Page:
Wilson was attacked in the Senate and took his battle to the country. As Wilson futilely battled on, Roosevelt watched his health break down.

The dream of a world government stayed with Roosevelt. He and the State Department started roughing out the plans for a world organization in 1939, as Hitler began his assault on Europe. FDR would leave no stone unturned in his quest to succeed. What he took away—­what he had learned firsthand from Wilson’s failure—­was that it wasn’t enough to have laudable goals, nor sufficient for a president to proclaim them to an enthusiastic, listening planet; after all, Wilson’s Fourteen Points had electrified the world. It was necessary to win the backing of his allies and of the U.S. Senate, and it had to be done before the war was over.

FDR kept a portrait of Wilson over the mantelpiece in the Cabinet Room, which he used as a venue to work over speeches with his speechwriters. He would look up at it as he sat working on a speech, remembered the speechwriter, FDR biographer, and friend Robert E. Sherwood: “The tragedy of Wilson was always somewhere within the rim of his consciousness. Roosevelt could never forget Wilson’s mistakes.”

Roosevelt identified in advance the key groups he had to win over, then built consensus within each group by pointing out the practical advantages that would accrue by following his lead. Before any group was ready to make policy, Roosevelt was there, leading the way.

He had taken to heart the advice given him by A. Lawrence Lowell, president of Harvard, from whom he had taken Government 1 his freshman year at college. The occasion was the Harvard Club annual dinner in New York in January 1933, honoring Roosevelt, when Roo­sevelt, as president-­elect, was putting together his cabinet and top staff. Lowell, the keynote speaker, turning to face Roosevelt directly, had said that the most important principle for the chief executive was that he must always take and hold the initiative in his dealings with Congress, with his cabinet, and generally with the public. Lowell affirmed that if Roosevelt always applied this principle, he would succeed. Roosevelt, according to his Harvard classmate Louis Wehle, who had worked with him on the Crimson, was following Lowell’s remarks “with absorbed attention and .?.?. at their end he was deeply thoughtful.”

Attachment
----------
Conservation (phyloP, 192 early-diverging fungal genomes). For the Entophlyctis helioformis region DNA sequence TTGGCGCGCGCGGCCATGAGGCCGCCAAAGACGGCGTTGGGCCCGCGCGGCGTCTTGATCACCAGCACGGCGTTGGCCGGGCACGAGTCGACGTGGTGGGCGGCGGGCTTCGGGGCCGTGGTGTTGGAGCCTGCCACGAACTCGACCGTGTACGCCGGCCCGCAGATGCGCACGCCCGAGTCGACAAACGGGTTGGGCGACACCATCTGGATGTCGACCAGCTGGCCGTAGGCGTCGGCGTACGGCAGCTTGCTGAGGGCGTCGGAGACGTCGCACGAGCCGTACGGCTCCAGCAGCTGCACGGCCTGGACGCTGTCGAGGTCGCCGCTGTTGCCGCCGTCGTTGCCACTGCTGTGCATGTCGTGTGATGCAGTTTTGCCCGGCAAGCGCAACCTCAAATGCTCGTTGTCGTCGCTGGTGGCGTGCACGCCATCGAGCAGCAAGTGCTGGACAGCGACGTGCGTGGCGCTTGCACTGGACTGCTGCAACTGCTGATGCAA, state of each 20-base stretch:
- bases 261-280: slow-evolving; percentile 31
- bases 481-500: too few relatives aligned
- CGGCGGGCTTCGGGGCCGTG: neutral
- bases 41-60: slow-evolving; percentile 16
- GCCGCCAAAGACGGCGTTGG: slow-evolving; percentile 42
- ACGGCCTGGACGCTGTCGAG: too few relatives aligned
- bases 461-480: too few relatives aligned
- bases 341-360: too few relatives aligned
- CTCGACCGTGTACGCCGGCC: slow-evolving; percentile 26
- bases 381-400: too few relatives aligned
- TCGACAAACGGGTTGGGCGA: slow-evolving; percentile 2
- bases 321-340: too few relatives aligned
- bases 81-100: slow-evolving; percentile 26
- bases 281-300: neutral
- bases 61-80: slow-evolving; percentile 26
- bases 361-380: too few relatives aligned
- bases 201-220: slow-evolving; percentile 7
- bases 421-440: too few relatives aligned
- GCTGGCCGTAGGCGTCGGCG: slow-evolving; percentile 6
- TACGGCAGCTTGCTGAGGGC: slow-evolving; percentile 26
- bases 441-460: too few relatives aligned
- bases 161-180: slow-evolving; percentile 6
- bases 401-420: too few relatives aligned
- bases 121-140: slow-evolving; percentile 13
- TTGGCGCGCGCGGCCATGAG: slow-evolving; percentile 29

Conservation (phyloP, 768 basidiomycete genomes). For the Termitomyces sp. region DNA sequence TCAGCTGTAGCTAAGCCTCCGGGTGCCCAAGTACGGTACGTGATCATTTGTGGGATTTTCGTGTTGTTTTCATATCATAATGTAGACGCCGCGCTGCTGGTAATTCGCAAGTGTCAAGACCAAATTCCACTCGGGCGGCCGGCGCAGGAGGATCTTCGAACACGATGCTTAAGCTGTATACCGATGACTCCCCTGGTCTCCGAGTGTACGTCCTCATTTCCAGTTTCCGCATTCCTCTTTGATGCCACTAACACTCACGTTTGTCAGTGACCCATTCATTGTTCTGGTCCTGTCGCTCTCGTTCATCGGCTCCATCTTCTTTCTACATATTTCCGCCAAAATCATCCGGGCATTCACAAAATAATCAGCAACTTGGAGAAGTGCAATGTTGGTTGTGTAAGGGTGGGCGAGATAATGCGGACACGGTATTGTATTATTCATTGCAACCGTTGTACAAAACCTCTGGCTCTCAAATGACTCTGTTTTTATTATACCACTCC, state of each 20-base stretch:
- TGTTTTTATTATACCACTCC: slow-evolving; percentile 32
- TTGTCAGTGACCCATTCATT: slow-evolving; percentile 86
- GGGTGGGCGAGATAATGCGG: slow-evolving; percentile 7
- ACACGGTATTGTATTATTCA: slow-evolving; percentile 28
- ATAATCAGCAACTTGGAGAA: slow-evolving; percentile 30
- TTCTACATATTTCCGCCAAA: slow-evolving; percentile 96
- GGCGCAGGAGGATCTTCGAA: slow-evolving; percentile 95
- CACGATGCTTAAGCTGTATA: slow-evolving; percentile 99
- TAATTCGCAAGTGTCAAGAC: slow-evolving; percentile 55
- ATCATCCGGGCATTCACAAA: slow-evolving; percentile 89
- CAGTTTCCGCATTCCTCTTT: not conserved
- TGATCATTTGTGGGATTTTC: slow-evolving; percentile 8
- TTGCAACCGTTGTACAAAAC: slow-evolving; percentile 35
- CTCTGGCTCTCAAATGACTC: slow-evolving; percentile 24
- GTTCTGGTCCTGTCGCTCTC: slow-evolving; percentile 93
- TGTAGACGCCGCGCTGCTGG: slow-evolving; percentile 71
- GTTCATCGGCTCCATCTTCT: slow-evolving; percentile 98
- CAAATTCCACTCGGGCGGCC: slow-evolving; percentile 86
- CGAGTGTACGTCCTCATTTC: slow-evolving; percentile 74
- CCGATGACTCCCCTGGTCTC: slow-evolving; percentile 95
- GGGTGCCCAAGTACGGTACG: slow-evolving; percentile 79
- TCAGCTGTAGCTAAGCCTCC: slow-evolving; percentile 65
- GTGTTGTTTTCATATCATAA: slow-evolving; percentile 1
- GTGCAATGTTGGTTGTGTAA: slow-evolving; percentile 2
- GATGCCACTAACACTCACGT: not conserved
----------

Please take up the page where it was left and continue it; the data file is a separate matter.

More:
Excerpted from Roosevelt and Stalin by Susan Butler. Copyright © 2015 by Susan Butler. Excerpted by permission of Knopf, a division of Random House LLC. All rights reserved. No part of this excerpt may be reproduced or reprinted without permission in writing from the publisher.

Revue de presse :

PRAISE FOR SUSAN BUTLER’S
 
ROOSEVELT AND STALIN
Portrait of a Partnership
 
“Fascinating.”
 
                                                                                                                -Alan Cate, Cleveland Plain Dealer
 
“A solid, comprehensive account of Soviet-American relations during World War II.”
 
                                                                                                                -Alonzo L. Hamby, Wall Street Journal
 
“More exciting than a million calls to order . . . Susan Butler is the perfect historian to explore the connections between the two men.”
 
                                                                                                                -Randy Dotinga, Christian Science Monitor
 
“An ambitious new portrait of the partnership that saved the world from Nazi tyranny . . . A powerful book; an irresistible read.”
 
                                                                                                                -David M. Shribman, Boston Globe
 
“A rigorous study of one of the 20th century’s unlikeliest alliances. Throughout her excellent book, Butler shows how the leaders of the capitalist and communist worlds had not a grudging marriage of convenience but a willing friendship, one founded on and motivated by a shared vision: to defeat Hitler and create a lasting postwar peace . . . Her attention to detail . . . keeps us gripped . . . The result is a rewarding read about a meeting of disparate minds.”